22892 The Importance of Expanded QA to Ensure Proper Recall of Children for Multiple School-Based H1N1 Mass Vaccination Clinics

Thursday, April 22, 2010: 9:35 AM
International Ballroom North
Letty Cherry Kreger, MHA , Regional Manager, CAIR Inland Empire, Riverside County Department of Public Health

Background: Riverside County partnered with multiple school districts and child care providers to provide H1N1 vaccinations.  The California Immunization Registry (CAIR) software was used to document all doses of H1N1 vaccine given.  It was important to identify correctly which children at each site needed a second dose of vaccine.  Therefore, accuracy of CAIR data entry was critical.

Setting: Riverside County, CA

Population: Children at multiple school districts and child care sites who required two doses of H1N1 vaccine.

Project Description: Because Riverside County’s mass vaccination campaign had six clinic teams pulling from one inventory, operation codes were assigned to ensure that children vaccinated at a particular site would be recalled to that location.  QA checks were implemented to ensure that children were assigned to the appropriate clinic with the correct date of service.  Registry staff needed to provide a count of how many children needed a second dose along with a list of names to the school. Both the registry and the partner agency worked to notify parents of the second clinic dates.  After the first school-based clinic data entry was completed, only 18 children out of 1200 were identified as needing a second dose of vaccine.  Additional QA checks were implemented immediately.  These included manually reviewing all records, comparing Daily Activity Reports with the records entered to verify correct date of service, and comparing Daily Activity Reports with the recall lists to ensure appropriate identification of children needing a second dose of H1N1.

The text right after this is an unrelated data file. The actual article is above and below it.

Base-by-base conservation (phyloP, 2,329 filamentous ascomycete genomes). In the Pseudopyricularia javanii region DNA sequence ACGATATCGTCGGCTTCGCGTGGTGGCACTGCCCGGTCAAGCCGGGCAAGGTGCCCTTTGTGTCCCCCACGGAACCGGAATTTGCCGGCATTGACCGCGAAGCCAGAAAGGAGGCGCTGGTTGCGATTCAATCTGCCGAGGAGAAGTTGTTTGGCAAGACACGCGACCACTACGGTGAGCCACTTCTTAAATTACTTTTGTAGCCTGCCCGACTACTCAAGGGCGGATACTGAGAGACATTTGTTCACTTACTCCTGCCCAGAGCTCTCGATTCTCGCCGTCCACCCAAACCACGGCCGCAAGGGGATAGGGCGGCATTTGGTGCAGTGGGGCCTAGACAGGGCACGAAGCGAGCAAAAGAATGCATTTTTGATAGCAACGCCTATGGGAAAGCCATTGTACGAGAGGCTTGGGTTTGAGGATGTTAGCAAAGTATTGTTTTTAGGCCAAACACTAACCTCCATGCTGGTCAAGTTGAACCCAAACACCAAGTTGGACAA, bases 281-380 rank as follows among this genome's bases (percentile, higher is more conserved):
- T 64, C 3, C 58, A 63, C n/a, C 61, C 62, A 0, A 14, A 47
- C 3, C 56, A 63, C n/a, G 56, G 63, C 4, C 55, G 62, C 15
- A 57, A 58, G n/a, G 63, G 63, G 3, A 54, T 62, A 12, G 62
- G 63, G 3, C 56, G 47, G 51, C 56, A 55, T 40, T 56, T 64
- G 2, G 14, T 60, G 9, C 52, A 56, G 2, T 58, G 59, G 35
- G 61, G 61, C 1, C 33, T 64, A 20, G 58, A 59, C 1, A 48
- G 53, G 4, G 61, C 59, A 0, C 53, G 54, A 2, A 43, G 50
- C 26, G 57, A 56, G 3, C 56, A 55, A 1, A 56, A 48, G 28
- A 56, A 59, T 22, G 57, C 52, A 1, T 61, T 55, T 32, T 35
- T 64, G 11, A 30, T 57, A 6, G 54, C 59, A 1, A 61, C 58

Results/Lessons Learned: The expanded QA on the school-based clinic revealed additional data entry errors that were quickly corrected.  As a result, more than 800 children who needed a second dose of H1N1 were identified.  The additional QA steps became standard operating procedures for all subsequent clinics. As the number and frequency of the school-based clinics increased, additional changes were incorporated to ensure children would be recalled to the correct clinic location.